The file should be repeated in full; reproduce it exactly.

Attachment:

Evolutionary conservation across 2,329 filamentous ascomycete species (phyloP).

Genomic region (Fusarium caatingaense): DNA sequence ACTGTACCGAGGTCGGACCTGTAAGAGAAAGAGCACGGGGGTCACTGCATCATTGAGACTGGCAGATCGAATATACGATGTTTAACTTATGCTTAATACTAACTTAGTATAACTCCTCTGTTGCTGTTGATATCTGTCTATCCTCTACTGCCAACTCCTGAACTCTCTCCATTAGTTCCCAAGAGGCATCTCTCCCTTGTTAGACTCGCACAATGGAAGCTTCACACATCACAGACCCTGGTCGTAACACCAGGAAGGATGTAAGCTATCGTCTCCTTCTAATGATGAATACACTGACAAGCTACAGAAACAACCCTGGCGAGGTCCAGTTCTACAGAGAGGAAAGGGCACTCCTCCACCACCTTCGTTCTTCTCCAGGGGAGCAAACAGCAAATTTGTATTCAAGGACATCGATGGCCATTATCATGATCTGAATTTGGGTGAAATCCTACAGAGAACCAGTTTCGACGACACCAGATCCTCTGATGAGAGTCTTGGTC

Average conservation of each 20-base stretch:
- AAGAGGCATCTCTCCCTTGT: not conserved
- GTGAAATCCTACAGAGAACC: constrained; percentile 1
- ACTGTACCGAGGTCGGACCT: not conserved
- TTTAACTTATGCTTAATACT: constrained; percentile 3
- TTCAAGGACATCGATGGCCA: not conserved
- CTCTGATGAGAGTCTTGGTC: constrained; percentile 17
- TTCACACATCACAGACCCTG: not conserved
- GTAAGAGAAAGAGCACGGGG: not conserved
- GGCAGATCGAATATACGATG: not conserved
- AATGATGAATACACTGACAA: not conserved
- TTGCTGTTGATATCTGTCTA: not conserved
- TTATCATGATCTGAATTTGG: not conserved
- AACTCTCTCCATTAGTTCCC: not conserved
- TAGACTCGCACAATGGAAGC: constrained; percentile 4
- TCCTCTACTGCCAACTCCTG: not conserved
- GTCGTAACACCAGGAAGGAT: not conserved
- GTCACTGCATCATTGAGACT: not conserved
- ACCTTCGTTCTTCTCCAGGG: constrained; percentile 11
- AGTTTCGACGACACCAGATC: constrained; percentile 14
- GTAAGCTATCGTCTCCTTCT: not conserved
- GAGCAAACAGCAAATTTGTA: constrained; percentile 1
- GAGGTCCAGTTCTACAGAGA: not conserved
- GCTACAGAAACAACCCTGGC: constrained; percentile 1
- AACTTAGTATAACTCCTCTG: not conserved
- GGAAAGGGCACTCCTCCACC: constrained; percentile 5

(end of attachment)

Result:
Evolutionary conservation across 2,329 filamentous ascomycete species (phyloP).

Genomic region (Fusarium caatingaense): DNA sequence ACTGTACCGAGGTCGGACCTGTAAGAGAAAGAGCACGGGGGTCACTGCATCATTGAGACTGGCAGATCGAATATACGATGTTTAACTTATGCTTAATACTAACTTAGTATAACTCCTCTGTTGCTGTTGATATCTGTCTATCCTCTACTGCCAACTCCTGAACTCTCTCCATTAGTTCCCAAGAGGCATCTCTCCCTTGTTAGACTCGCACAATGGAAGCTTCACACATCACAGACCCTGGTCGTAACACCAGGAAGGATGTAAGCTATCGTCTCCTTCTAATGATGAATACACTGACAAGCTACAGAAACAACCCTGGCGAGGTCCAGTTCTACAGAGAGGAAAGGGCACTCCTCCACCACCTTCGTTCTTCTCCAGGGGAGCAAACAGCAAATTTGTATTCAAGGACATCGATGGCCATTATCATGATCTGAATTTGGGTGAAATCCTACAGAGAACCAGTTTCGACGACACCAGATCCTCTGATGAGAGTCTTGGTC

Average conservation of each 20-base stretch:
- AAGAGGCATCTCTCCCTTGT: not conserved
- GTGAAATCCTACAGAGAACC: constrained; percentile 1
- ACTGTACCGAGGTCGGACCT: not conserved
- TTTAACTTATGCTTAATACT: constrained; percentile 3
- TTCAAGGACATCGATGGCCA: not conserved
- CTCTGATGAGAGTCTTGGTC: constrained; percentile 17
- TTCACACATCACAGACCCTG: not conserved
- GTAAGAGAAAGAGCACGGGG: not conserved
- GGCAGATCGAATATACGATG: not conserved
- AATGATGAATACACTGACAA: not conserved
- TTGCTGTTGATATCTGTCTA: not conserved
- TTATCATGATCTGAATTTGG: not conserved
- AACTCTCTCCATTAGTTCCC: not conserved
- TAGACTCGCACAATGGAAGC: constrained; percentile 4
- TCCTCTACTGCCAACTCCTG: not conserved
- GTCGTAACACCAGGAAGGAT: not conserved
- GTCACTGCATCATTGAGACT: not conserved
- ACCTTCGTTCTTCTCCAGGG: constrained; percentile 11
- AGTTTCGACGACACCAGATC: constrained; percentile 14
- GTAAGCTATCGTCTCCTTCT: not conserved
- GAGCAAACAGCAAATTTGTA: constrained; percentile 1
- GAGGTCCAGTTCTACAGAGA: not conserved
- GCTACAGAAACAACCCTGGC: constrained; percentile 1
- AACTTAGTATAACTCCTCTG: not conserved
- GGAAAGGGCACTCCTCCACC: constrained; percentile 5